Morgan Stanley to Pay $3.6M Over Supervisory Failures
Morgan Stanley Smith Barney has agreed to settle with the SEC to the tune of $3.6 million over alleged failures to control its registered representatives’ use of client funds, according to a press release from the regulator.
The wirehouse allegedly failed to prevent its advisors, in particular Barry Connell, from misusing or misappropriating client funds, the SEC says.
Over the course of around 110 unauthorized transactions during the course of a year, Connell allegedly misused or misappropriated $7 million from four advice clients’ accounts, according to the regulator. Morgan Stanley has already repaid the four clients in full plus interest, the SEC says.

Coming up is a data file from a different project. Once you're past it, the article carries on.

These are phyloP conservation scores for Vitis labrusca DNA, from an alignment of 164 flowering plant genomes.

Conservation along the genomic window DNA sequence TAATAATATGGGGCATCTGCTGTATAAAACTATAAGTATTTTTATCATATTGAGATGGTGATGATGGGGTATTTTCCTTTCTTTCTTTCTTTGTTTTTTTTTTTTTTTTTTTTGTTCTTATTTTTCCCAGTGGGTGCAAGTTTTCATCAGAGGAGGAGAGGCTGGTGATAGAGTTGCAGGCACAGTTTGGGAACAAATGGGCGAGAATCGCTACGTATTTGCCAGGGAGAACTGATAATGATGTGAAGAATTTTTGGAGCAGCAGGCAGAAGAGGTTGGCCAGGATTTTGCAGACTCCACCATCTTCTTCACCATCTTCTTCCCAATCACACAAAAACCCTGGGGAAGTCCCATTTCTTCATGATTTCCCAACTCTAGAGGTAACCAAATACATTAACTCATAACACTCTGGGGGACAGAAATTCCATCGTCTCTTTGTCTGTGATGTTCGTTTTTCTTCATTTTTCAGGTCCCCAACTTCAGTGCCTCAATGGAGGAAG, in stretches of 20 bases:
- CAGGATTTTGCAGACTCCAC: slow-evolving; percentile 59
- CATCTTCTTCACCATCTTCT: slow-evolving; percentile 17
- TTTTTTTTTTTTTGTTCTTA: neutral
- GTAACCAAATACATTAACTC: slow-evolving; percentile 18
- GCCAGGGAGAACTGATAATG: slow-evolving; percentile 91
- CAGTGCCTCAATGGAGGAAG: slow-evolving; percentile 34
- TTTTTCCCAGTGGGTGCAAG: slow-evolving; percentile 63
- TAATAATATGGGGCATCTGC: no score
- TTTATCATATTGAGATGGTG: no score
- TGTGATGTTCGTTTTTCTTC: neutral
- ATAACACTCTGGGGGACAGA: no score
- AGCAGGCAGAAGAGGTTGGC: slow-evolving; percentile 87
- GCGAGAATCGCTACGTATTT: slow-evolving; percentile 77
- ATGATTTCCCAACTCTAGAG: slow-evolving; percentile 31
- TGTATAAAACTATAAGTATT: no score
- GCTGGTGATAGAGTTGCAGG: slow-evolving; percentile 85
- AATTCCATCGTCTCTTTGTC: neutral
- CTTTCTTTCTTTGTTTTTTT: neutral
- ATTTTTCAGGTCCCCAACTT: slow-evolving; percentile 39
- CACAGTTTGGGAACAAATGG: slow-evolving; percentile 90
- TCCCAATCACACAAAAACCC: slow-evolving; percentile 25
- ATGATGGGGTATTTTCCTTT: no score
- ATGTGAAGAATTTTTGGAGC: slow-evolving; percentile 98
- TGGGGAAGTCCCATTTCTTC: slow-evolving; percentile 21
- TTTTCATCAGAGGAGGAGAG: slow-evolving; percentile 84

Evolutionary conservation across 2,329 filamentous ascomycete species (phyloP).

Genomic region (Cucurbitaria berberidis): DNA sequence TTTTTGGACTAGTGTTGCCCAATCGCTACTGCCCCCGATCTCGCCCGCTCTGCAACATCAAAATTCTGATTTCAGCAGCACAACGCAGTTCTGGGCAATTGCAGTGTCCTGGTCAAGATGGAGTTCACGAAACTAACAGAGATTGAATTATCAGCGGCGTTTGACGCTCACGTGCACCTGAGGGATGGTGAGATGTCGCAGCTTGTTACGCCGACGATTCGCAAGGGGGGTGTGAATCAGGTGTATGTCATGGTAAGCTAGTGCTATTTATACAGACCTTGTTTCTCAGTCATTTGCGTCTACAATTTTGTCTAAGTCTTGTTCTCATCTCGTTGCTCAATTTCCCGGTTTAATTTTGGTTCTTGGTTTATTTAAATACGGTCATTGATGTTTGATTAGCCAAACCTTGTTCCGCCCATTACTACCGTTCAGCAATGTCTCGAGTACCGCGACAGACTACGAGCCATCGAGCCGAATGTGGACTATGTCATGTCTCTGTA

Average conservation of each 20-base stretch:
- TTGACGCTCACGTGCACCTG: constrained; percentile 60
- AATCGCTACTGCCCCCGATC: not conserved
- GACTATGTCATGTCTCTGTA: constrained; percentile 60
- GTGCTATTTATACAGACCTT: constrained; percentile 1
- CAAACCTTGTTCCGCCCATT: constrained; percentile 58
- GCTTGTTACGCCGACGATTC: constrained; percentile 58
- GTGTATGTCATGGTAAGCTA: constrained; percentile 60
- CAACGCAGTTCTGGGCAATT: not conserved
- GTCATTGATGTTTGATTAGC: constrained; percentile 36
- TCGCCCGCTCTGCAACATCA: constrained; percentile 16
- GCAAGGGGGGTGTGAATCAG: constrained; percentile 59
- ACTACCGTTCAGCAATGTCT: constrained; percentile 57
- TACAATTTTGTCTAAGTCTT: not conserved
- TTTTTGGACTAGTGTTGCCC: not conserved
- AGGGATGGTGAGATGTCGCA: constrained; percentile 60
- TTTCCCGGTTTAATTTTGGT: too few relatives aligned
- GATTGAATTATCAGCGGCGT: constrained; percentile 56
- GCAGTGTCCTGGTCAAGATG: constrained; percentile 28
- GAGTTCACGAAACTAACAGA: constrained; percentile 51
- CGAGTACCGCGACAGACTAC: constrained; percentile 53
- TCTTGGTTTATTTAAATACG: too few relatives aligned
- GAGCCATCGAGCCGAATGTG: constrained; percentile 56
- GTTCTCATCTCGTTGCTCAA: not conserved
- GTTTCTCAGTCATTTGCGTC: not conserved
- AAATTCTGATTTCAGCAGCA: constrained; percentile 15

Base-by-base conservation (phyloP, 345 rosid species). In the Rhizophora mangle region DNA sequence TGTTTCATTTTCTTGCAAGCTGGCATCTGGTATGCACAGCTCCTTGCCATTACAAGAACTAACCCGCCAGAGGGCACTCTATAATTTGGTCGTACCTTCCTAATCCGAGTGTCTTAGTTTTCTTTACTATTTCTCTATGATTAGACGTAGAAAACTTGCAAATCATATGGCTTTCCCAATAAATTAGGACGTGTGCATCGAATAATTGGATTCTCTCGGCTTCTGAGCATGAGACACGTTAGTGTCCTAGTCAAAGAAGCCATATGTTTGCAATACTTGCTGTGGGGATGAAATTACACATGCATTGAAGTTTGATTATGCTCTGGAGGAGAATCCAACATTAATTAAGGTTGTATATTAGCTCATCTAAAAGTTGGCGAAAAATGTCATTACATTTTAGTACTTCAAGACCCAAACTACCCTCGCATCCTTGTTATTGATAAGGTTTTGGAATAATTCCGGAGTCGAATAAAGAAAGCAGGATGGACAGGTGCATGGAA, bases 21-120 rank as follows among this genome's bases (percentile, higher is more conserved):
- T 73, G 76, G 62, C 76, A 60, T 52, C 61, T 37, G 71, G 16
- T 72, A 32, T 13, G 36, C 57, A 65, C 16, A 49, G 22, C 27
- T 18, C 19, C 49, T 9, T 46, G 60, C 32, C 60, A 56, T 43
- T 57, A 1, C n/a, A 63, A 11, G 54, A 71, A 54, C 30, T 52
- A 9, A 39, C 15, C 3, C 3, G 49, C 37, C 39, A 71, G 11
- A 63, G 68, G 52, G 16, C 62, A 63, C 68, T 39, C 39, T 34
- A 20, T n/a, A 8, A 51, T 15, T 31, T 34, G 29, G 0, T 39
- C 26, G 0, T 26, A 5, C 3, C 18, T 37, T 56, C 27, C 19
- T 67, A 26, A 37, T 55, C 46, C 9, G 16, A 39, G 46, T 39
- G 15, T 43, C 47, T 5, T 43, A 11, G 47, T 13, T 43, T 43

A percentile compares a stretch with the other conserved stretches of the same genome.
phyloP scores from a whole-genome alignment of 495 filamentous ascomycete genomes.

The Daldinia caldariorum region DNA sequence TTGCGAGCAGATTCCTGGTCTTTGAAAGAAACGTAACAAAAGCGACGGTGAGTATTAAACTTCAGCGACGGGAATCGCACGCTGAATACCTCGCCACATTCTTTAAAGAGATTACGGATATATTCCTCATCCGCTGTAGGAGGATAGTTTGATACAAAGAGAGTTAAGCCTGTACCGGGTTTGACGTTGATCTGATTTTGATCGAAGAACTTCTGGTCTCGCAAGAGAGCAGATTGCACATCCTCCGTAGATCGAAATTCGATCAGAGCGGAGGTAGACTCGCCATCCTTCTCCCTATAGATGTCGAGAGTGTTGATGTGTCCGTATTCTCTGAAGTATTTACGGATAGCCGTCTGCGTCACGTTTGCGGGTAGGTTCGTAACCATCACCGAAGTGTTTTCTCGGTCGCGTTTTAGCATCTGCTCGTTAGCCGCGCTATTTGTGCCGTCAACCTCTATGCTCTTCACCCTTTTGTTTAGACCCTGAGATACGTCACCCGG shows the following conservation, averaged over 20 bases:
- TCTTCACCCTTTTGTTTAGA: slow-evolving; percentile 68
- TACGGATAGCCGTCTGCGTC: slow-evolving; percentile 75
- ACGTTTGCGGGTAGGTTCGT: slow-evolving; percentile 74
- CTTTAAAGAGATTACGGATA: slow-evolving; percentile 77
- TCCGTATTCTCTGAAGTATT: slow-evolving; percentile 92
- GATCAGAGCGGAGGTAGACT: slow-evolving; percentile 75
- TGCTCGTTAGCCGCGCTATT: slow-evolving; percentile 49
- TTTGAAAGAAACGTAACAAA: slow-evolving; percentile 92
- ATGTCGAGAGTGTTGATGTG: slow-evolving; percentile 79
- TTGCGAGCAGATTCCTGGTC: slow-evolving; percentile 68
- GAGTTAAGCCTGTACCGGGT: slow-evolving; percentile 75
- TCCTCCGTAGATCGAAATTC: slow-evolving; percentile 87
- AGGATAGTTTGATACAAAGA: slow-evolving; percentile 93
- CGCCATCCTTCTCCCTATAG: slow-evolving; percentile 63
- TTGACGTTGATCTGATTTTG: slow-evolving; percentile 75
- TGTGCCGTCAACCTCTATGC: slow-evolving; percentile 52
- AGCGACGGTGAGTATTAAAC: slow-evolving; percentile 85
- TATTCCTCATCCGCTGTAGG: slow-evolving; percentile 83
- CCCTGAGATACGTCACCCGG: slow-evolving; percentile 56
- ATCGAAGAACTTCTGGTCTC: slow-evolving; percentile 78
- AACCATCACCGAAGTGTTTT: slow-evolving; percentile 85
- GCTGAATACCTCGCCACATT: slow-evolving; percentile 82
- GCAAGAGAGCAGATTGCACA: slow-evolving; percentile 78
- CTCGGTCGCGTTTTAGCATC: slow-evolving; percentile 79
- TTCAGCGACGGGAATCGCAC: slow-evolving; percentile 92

But the firm also lacked adequate policies and procedures to prevent its advisors from misusing or misappropriating client funds, according to the SEC’s order.
Without admitting or denying the regulator’s findings, Morgan Stanley agreed to a censure, a cease-and-desist order and an overhaul of its polices and procedures, on top of the $3.6 million penalty, according to the press release.
A Morgan Stanley spokeswoman tells Reuters in a statement the company is happy with the settlement.
And the wirehouse has already been able to make back some of the money it lost as a result of Connell’s actions. In April, a Finra panel ordered the former advisor to pay the wirehouse $6 million in compensatory damages and interest. Morgan Stanley discharged Connell in November following allegations of unauthorized withdrawals and transfers of clients funds.
Connell had started in the industry in 1999 at UBS Financial Services before joining Morgan Stanley in 2008. He is still facing criminal charges in a New York federal criminal court related to the fund misappropriations, with the case still pending, according to Reuters.